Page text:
Loyalty programs are designed to encourage and reward customers who purchase regularly from a retailer. Traditionally, this required a “loyalty card” that was mailed to the customer to use whenever they shopped online or purchased in-store. Today, it’s as simple as signing up online and logging in whenever a customer makes a purchase. All interactions that were once anonymous are now connected to a customer's loyalty profile. When a customer purchases something in-store, they provide their loyalty number (or phone number or email address) and that purchase recorded.
Loyalty programs are a great way to keep track of customers as they shop (online or off) and offer them special deals based on their browsing and shopping habits. Imagine you have a visitor to your website from Canada or Australia who looked at a number of products but didn’t complete an actual purchase. If that shopper later went on vacation to a country where a physical store was located, an associate could use the loyalty number to get a view of what interests the shopper and provide a more personalized in-store experience.
Personalized emails go hand-in-hand with loyalty programs or as standalone newsletter subscriptions. In either case you can create emails that are personalized to the customer’s location in real-time. If a UK-based customer is visiting a city where you have an actual store, when they open their email it can be personalized to their actual location, indicating special offers or in-store deals, even providing a map to find the store.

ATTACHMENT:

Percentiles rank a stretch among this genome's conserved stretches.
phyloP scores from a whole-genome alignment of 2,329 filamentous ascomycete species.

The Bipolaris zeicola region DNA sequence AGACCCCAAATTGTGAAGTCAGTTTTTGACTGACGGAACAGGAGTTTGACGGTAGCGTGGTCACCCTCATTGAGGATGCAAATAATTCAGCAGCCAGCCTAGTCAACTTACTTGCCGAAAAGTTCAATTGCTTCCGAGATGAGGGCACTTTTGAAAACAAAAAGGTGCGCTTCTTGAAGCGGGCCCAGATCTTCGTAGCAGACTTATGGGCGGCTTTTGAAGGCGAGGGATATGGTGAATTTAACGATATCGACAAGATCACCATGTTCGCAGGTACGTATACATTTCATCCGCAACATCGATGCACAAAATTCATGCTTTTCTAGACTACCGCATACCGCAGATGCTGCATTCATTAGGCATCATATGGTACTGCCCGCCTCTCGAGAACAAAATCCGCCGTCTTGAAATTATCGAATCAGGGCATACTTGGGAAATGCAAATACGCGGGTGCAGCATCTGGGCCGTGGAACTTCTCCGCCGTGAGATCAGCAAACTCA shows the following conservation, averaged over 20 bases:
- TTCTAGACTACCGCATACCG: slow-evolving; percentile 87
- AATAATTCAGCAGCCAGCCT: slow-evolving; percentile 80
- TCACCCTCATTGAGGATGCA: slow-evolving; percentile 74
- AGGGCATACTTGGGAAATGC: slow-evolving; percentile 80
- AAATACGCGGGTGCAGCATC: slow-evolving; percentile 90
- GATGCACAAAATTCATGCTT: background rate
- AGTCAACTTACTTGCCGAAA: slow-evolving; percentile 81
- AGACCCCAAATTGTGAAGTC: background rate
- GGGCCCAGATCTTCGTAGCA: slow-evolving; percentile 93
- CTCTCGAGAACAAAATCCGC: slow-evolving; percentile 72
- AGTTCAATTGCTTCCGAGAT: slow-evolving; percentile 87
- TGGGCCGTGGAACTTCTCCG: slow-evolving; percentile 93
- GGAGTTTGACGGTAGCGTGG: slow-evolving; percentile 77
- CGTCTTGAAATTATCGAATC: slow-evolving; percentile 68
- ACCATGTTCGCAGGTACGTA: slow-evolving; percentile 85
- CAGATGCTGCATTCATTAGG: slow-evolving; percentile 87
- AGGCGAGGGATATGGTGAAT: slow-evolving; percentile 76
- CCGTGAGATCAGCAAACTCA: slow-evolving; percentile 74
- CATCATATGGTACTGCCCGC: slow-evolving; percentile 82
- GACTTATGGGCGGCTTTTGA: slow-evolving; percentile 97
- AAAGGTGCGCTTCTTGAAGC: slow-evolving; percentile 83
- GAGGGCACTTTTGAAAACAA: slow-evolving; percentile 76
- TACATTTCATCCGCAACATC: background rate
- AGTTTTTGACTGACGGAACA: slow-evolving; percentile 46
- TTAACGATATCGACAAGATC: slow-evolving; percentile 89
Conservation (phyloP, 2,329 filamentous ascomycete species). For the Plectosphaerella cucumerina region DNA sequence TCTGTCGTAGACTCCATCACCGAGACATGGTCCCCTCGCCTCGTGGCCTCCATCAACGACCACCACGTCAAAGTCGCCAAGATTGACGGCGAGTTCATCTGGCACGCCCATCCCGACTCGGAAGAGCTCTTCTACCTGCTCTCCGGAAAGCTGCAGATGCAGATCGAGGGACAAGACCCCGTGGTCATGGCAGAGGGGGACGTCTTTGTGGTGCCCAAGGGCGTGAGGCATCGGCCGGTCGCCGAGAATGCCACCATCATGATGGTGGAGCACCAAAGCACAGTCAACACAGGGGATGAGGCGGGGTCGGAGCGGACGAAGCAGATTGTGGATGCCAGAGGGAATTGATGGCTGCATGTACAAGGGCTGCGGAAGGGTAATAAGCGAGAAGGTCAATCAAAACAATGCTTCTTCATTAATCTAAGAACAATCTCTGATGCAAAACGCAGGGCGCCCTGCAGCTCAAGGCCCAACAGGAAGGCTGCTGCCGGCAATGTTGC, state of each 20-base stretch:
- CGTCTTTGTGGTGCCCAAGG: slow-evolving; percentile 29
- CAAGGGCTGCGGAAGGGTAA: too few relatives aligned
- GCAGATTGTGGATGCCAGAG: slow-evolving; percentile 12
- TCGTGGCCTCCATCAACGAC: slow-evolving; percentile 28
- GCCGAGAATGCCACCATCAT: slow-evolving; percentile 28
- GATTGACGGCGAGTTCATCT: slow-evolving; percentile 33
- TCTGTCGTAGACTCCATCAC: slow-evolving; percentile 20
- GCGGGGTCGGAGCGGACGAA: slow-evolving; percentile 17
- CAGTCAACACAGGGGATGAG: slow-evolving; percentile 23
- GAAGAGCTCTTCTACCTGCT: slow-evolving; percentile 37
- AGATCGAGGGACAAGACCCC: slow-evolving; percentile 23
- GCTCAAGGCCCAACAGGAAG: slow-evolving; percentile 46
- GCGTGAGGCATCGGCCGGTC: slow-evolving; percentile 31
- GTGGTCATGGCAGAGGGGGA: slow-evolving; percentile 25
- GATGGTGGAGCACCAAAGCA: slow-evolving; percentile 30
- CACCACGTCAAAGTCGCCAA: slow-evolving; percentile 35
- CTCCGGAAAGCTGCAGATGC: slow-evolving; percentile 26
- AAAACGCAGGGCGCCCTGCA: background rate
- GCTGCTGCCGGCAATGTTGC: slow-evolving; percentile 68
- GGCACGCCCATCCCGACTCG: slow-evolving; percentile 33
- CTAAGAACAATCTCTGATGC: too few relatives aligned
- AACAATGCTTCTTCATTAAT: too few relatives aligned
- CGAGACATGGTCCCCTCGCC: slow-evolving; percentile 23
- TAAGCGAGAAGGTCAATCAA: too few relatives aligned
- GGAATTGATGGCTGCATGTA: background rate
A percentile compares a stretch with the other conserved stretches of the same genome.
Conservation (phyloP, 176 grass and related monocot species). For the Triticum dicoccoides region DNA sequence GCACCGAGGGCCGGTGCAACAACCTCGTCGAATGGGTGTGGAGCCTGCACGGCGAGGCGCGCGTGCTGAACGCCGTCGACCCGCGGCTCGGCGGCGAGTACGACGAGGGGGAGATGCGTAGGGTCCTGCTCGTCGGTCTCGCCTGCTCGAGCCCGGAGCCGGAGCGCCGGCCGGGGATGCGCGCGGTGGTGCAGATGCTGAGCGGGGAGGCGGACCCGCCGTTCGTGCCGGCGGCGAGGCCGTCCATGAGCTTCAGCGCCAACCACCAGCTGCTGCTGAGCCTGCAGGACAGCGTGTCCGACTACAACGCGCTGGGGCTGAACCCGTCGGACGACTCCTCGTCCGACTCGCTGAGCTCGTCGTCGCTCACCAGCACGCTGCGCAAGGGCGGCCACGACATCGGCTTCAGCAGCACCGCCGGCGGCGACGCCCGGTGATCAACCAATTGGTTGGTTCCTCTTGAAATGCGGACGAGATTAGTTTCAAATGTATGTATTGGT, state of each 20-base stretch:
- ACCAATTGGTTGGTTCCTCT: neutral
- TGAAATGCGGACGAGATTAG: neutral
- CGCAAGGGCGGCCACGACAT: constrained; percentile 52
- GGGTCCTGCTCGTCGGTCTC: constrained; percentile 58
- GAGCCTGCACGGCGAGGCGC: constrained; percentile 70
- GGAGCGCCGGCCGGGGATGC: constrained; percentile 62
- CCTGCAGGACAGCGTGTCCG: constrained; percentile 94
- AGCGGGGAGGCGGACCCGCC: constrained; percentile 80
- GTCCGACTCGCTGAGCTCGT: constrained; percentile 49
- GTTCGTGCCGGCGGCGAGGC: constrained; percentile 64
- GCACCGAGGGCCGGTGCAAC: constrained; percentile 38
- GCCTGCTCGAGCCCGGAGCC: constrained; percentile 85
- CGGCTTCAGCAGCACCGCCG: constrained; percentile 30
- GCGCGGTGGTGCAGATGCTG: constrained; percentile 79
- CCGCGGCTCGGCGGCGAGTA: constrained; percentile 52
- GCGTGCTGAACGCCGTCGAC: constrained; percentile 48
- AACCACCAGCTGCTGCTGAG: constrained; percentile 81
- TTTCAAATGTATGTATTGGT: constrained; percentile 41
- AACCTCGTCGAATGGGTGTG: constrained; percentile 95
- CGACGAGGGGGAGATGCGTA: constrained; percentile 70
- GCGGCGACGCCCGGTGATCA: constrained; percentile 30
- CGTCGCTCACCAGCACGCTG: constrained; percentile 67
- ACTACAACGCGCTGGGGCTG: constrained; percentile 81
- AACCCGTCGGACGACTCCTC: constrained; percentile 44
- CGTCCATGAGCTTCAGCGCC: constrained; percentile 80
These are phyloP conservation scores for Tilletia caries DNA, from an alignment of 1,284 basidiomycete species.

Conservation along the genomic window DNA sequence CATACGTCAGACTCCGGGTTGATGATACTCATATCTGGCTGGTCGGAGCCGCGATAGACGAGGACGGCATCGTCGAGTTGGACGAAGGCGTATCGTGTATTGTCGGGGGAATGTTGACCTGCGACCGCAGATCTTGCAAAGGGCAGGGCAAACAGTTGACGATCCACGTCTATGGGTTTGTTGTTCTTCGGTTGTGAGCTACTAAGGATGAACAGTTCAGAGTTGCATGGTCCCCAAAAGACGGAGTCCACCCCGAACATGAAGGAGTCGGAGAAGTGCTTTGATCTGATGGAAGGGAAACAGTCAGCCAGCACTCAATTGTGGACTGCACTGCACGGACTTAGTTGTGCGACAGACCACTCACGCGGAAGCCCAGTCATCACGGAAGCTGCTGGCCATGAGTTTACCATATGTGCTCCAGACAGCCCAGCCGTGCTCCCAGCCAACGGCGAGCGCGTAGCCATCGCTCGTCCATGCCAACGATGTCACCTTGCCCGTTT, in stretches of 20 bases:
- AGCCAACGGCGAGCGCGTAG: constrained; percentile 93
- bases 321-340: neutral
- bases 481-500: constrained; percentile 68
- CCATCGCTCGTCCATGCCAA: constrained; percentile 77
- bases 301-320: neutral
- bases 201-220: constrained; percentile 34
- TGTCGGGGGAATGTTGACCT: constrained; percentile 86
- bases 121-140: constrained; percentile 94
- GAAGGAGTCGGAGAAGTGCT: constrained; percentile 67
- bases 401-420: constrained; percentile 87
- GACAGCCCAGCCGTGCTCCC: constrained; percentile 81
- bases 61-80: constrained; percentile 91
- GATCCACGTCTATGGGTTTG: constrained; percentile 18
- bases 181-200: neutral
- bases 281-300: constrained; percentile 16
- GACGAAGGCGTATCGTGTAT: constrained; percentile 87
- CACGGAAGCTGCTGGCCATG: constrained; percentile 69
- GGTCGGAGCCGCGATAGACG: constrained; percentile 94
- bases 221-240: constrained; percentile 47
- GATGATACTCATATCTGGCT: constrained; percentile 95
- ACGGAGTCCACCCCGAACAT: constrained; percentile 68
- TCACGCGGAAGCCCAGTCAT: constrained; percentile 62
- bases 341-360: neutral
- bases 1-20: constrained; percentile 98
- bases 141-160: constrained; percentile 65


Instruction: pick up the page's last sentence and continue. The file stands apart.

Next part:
If your customer provided or signed up for a loyalty number while at the store, a store clerk can record things they purchased or looked at. When the customer opens the email in their home country, the offers could relate to things that they looked at in the store, or focus on special online deals as a loyalty program customer or newsletter subscriber.
Mobile shopping is quickly becoming the most popular way to purchase online. As more emerging countries get increased access to the Internet, mobile devices are exploding in usage. In fact, in many countries this is the preferred method of shopping online. This is good for international ecommerce.
If an international customer is visiting a country where there is a physical store, marketers can take advantage of Beacons. Beacons (e.g. iBeacon or PayPal Beacon) use Bluetooth low energy technology, a technology found in most new mobile devices, which alerts a marketer when that visitor is close to a retail location and pushes out notifications of offers or special deals in store. Beacons also track the shopper while they are in the store. This information can be used later when the customer is back at home, through personalized emails or online specials.
International shoppers deserve and expect a seamless experience too.
It’s not unusual for a retailer to focus their attention on domestic shoppers, especially those that have the ability to buy in-store or online. And that makes sense - after all, Omni channel experiences greatly improve the chances of a domestic shopper purchasing an item.
But international customers demand an equally seamless and consistent experience. Marketers simply need to take the time to think through their Omni channel strategy for each audience. With the growth of ecommerce expanding dramatically in emerging markets, it's is critical for retailers to take the time to develop and act on an international ecommerce strategy.
To learn more about the buying preferences of the global consumer, download the Pitney Bowes 2016 Global Online Shopping Study and learn more.